"It's been the start of a whole new life for me."
Watch how Karen O’Malley, from Fife in Scotland (pictured centre front with friends) is living well with advanced bowel cancer and pursuing her passion for wild swimming, thanks to a combination of chemotherapy and a targeted treatment.
What are cancer combination therapies?
Many cancer patients are treated with combination therapies. These therapies can combine two or more drugs or different types of therapy such as immunotherapy, chemotherapy and radiotherapy.
By discovering clever new combinations that aim to treat cancer in different ways, we hope we can stop cancer from developing resistance early on.
Why do we need combination therapies?
Drug resistance – where cancer adapts, evolves, and becomes resistant to treatment - is one of the biggest challenges we face in cancer research.
Over the years, our discovery of new targeted drugs has helped to improve the lives of cancer patients. But as cancer can become resistant to these drugs, we need to find ways to make them work harder.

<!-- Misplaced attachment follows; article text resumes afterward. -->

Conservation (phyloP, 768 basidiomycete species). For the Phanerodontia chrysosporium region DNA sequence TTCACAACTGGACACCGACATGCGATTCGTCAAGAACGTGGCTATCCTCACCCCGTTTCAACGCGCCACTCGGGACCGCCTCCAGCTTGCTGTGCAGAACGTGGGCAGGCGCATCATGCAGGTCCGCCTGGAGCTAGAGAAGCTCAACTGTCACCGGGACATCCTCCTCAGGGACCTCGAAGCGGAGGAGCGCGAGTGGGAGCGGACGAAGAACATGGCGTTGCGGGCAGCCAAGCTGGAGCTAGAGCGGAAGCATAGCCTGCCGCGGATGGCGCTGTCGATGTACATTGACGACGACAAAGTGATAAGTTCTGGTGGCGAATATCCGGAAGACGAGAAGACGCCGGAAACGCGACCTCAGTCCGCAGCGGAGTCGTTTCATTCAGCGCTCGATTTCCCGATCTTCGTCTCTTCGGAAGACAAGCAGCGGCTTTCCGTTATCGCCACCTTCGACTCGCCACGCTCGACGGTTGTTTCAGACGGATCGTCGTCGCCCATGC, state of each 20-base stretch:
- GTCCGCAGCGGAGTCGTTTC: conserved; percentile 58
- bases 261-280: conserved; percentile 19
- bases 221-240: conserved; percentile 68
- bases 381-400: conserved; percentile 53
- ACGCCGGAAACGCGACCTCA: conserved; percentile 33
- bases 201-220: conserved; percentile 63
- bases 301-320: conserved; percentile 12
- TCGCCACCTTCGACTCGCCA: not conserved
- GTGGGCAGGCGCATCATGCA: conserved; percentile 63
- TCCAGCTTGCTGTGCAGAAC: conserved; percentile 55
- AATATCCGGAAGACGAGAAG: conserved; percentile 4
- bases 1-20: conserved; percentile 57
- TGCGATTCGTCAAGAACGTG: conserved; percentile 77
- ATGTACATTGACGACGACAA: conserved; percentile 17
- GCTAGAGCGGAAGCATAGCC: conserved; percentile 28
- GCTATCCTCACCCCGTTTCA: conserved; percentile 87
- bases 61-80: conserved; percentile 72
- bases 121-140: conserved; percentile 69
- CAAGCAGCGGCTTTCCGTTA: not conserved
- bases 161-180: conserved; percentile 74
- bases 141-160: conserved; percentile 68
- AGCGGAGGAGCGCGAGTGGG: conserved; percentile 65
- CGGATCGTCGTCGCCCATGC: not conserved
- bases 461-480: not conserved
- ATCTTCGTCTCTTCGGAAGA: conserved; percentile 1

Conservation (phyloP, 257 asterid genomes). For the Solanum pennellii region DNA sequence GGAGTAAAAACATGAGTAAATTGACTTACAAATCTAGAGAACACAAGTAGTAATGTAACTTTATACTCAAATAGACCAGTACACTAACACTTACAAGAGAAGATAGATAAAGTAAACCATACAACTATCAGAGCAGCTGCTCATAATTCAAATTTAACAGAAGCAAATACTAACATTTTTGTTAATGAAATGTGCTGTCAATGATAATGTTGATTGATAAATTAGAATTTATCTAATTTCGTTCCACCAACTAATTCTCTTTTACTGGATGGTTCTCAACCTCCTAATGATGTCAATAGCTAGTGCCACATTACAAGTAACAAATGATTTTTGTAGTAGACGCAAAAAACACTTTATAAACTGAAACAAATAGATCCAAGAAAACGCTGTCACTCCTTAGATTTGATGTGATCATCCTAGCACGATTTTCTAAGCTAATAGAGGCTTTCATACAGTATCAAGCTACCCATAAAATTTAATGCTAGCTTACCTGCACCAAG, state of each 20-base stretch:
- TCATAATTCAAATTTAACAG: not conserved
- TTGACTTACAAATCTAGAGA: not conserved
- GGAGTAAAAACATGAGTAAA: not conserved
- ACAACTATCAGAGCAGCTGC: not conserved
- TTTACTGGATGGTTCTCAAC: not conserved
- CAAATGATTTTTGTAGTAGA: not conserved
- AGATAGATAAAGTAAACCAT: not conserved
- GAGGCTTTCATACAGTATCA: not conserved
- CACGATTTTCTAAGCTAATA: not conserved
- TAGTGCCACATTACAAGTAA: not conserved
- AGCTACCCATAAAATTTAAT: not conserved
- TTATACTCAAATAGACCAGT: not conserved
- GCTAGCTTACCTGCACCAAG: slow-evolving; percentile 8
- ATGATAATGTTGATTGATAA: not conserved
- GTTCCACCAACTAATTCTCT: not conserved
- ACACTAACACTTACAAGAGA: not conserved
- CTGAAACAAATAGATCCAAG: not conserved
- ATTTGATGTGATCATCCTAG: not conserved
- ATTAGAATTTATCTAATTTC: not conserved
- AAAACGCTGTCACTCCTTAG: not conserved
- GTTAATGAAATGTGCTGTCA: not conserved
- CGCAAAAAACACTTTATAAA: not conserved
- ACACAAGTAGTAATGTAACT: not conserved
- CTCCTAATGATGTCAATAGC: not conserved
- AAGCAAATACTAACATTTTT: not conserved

One way we are doing this is by seeing if different combinations of treatments, either given at the same time, or in a certain sequence, will work better. This can involve treating patients with several drugs that work by different molecular mechanisms, or re-sensitising a cancer to an original treatment by giving the patient another therapy.
We need your donations to improve our understanding of the biology behind cancer, so we can find more combinations of treatments and help cancer patients have a better chance of surviving their cancer.